Wall sit

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Wall sit exercise.
Wall sit exercise, side view.

A wall sit is an exercise done to strengthen the quadriceps muscles.[1] It is characterized by the two right angles formed by the body, one at the hips and one at the knees. The person wall sitting places their back against a wall with their feet shoulder width apart and a little ways out from the wall. Then, keeping their back against the wall, they lower their hips until their knees form right angles. This is a very intense work out for the quadriceps muscles. It can be very painful to hold this position for extended periods of time. Wall sits are used as a primary strengthening exercise in many sports requiring strong quadriceps like fencing, ice hockey, sailing (mostly small boat racing), skiing and track and field. This exercise is also used as a disciplinary activity in the armed forces. It takes up little space, and can be administered easily in classroom settings to misbehaving soldiers-in-training.

The safety of this exercise is disputed; the knees bear most of the load, especially when held at 90 degrees, so it is a potentially injurious exercise for someone with an existing knee problem.[citation needed]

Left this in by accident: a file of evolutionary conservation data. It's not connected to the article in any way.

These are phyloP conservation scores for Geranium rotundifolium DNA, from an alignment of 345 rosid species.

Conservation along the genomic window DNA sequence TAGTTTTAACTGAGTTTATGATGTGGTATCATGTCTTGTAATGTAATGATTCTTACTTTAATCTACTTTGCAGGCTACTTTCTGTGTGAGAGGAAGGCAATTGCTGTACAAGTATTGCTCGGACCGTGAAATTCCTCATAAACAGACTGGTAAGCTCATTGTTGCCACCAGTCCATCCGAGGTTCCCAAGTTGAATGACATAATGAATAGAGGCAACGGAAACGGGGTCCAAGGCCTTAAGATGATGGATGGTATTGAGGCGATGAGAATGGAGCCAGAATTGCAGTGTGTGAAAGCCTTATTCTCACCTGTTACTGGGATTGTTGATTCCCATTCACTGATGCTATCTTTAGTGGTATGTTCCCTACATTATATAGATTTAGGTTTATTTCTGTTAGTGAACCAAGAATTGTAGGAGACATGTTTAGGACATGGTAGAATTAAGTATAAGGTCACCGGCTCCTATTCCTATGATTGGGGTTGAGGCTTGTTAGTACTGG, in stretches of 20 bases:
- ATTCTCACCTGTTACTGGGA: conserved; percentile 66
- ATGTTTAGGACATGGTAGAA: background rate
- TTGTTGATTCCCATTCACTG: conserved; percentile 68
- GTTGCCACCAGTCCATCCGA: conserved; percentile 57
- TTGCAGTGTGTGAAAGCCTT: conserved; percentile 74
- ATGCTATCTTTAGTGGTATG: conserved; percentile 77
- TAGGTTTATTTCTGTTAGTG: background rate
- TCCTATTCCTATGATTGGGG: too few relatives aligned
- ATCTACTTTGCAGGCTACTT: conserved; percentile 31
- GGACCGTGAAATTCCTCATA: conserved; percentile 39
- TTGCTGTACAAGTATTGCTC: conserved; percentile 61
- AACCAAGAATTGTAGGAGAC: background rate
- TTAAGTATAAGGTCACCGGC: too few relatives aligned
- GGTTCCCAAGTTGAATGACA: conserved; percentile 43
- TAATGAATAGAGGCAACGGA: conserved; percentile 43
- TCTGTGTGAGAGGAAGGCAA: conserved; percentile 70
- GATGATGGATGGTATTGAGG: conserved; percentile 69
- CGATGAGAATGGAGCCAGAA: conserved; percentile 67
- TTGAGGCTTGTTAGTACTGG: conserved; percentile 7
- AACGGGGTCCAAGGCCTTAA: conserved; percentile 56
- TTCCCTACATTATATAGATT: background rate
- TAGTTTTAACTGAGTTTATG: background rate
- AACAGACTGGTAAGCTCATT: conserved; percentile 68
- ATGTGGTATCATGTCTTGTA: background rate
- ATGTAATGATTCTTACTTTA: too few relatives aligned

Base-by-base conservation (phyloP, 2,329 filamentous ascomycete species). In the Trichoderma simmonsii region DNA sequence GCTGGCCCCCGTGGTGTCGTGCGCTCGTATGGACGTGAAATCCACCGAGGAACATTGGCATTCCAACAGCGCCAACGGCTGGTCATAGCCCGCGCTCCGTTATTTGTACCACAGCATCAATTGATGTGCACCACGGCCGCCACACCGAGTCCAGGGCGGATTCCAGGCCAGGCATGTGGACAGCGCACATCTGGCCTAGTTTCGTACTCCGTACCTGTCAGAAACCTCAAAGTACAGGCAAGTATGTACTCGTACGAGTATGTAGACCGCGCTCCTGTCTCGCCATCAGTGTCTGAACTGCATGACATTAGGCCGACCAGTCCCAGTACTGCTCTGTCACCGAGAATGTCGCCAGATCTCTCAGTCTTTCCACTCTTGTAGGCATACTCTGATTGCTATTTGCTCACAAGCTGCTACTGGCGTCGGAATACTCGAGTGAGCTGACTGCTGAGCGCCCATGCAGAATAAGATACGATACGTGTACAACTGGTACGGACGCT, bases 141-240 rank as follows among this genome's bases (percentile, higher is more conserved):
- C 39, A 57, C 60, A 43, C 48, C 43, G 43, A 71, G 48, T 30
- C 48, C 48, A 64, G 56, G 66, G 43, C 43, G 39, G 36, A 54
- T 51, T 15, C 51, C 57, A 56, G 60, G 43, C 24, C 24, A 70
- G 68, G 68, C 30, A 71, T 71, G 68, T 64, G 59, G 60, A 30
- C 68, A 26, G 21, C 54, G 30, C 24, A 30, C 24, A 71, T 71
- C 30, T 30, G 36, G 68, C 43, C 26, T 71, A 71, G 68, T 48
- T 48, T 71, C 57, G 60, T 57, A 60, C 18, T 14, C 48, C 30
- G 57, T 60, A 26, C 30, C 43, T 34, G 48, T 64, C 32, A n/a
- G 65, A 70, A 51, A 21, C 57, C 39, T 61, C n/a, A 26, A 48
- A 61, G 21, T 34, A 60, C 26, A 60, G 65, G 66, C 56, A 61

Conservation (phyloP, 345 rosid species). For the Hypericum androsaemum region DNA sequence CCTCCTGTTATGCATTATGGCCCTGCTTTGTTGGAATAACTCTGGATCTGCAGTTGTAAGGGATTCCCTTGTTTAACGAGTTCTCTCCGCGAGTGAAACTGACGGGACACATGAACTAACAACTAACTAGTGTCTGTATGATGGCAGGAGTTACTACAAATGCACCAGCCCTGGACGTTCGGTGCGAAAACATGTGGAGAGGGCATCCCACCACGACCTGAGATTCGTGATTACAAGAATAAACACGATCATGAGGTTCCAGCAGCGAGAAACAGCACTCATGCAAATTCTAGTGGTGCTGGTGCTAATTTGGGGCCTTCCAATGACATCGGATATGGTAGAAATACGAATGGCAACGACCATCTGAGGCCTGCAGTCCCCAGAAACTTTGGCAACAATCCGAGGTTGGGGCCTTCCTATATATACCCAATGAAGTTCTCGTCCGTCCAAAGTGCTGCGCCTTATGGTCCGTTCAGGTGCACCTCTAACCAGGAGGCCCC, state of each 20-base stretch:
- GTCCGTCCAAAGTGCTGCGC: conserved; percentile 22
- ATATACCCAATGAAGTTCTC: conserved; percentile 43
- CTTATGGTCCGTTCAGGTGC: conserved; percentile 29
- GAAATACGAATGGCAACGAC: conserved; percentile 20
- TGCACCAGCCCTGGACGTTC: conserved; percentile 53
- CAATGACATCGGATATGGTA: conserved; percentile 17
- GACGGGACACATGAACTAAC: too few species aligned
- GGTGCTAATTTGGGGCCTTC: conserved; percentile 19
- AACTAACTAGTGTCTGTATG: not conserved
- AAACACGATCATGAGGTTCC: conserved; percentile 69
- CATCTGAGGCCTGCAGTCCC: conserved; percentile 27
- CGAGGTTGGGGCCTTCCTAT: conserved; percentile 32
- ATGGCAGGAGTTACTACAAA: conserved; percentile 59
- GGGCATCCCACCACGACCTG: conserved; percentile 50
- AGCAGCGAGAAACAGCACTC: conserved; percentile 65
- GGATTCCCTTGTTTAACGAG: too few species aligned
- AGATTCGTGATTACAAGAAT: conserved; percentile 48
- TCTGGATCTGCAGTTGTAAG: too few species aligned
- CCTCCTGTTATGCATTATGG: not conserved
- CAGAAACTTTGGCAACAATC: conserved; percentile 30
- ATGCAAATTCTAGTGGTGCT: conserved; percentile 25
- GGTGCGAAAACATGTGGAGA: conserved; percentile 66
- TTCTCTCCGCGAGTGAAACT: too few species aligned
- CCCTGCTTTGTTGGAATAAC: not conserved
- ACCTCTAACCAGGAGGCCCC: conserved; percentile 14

Method[edit]

  • The participant should lean against the wall with their feet planted firmly on the ground, shoulder width apart. Their feet should also be about two feet away from the wall (though the optimal distance will be somewhat dependent on the participant's height).
  • Once in such a position, the participant should slowly slide down the wall with their back pressed against it until their legs are bent at a right angle. This angle is very crucial because if the thighs are not parallel to the ground, the quadriceps will be bearing less load and the effectiveness of the exercise will be diminished.
  • The participant's knees should also be directly above their ankles and their back should be touching the wall at all times.
  • Depending on the participant's strength, they should hold the position for 20 seconds to a minute (or longer for more advanced athletes). If performing multiple repetitions of the exercise (three is often a recommended number), the participant should rest for half a minute in between in order to allow their muscles to recuperate.
  • As the participant gains strength, they can increase their holding time by small increments such as 10 seconds. While a burning feeling in the quadriceps muscles is normal, if the participant feels even a little pain in their knee or kneecap, they should be advised to immediately stop the activity.

Benefits[edit]

Wall sitting primarily builds isometric strength and endurance in glutes, calves, quadriceps, hamstrings, and adductor muscles. This also is good for people who do sports.

References[edit]

  1. ^ Getting Ready for That Ski Trip Nicholas Institute of Sports Medicine and Athletic Trauma, 2007-03-08.